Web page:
Low Interest Rates and the Economy: A Mercatus Colloquium
Invited scholars have contributed essays that bring the best theory and data to bear on the following question as it applies to their individual research focus: “What are the fiscal and economic implications of current low interest rates and of a 200-basis-point increase in the bellwether rates?” In their essays, the authors discuss predictable implications as well as less foreseeable issues. They explore why interest rates are where they are now and what such rates mean for retirement, Social Security, US debt, interest on the US debt, and other related economic questions.
Contributors are affiliated with the Mercatus Center and other research centers that focus on economic policy issues.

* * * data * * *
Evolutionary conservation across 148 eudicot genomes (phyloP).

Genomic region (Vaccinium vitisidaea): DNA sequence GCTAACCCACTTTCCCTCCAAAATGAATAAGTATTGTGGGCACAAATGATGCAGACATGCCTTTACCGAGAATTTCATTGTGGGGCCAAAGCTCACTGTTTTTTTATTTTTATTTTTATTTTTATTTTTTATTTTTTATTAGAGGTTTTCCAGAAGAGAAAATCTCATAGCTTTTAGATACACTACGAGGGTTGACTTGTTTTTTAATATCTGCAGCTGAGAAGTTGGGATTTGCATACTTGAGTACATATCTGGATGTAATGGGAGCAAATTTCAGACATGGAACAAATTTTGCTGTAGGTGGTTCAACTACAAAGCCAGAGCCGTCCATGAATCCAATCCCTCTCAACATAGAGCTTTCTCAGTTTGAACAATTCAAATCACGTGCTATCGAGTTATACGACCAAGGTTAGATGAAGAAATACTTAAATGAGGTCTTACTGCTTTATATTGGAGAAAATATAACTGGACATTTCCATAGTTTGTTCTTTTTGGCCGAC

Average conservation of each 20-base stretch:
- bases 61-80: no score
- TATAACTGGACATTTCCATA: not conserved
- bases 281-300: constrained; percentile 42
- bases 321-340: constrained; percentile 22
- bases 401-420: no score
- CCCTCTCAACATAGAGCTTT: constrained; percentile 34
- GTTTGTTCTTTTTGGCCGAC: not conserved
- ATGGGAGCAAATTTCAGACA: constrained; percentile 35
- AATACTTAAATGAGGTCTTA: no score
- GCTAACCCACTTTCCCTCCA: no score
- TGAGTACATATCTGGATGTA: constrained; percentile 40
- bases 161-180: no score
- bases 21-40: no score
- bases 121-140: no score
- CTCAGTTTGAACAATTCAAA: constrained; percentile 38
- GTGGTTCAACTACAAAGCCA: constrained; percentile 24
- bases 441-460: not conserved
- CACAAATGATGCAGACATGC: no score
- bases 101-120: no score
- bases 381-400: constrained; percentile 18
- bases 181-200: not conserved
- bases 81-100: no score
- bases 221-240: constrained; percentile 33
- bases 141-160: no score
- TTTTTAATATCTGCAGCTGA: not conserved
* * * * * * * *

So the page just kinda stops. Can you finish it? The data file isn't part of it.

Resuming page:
Essays in the series
- The Fall and Future Rise of Interest Rates" by David Beckworth
- "Are Low Interest Rates Natural or Artificial?" by Joseph Ganon
- "Fiscal and Economic Implications of Higher Interest Rates" by George Selgin
- "What Would Change Interest Rates?" by Arnold Kling
- "What Low Interest Rates Mean for State and Local Government Pensions" by Eileen Norcross
- "Low Interest Rates and Fiscal Policy" by Rudolph Penner
- "Four Ways of Increasing Interest Rates" by Scott Sumner
- "A Low-Interest-Rate Future" by Allan Meltzer
- "What Low Interest Rates Mean for Social Security and Retirees" by Jason Fichtner
- "Interest Rates and the Federal Budget Outlook" by Alan Auerbach, William Gale, and Aaron Krupkin
- "Interest Rates, the Dollar, and US Trade Flows" by Daniel Griswold
- "The Effects of Interest Rates on Treasury Revenue Policy" by William Beach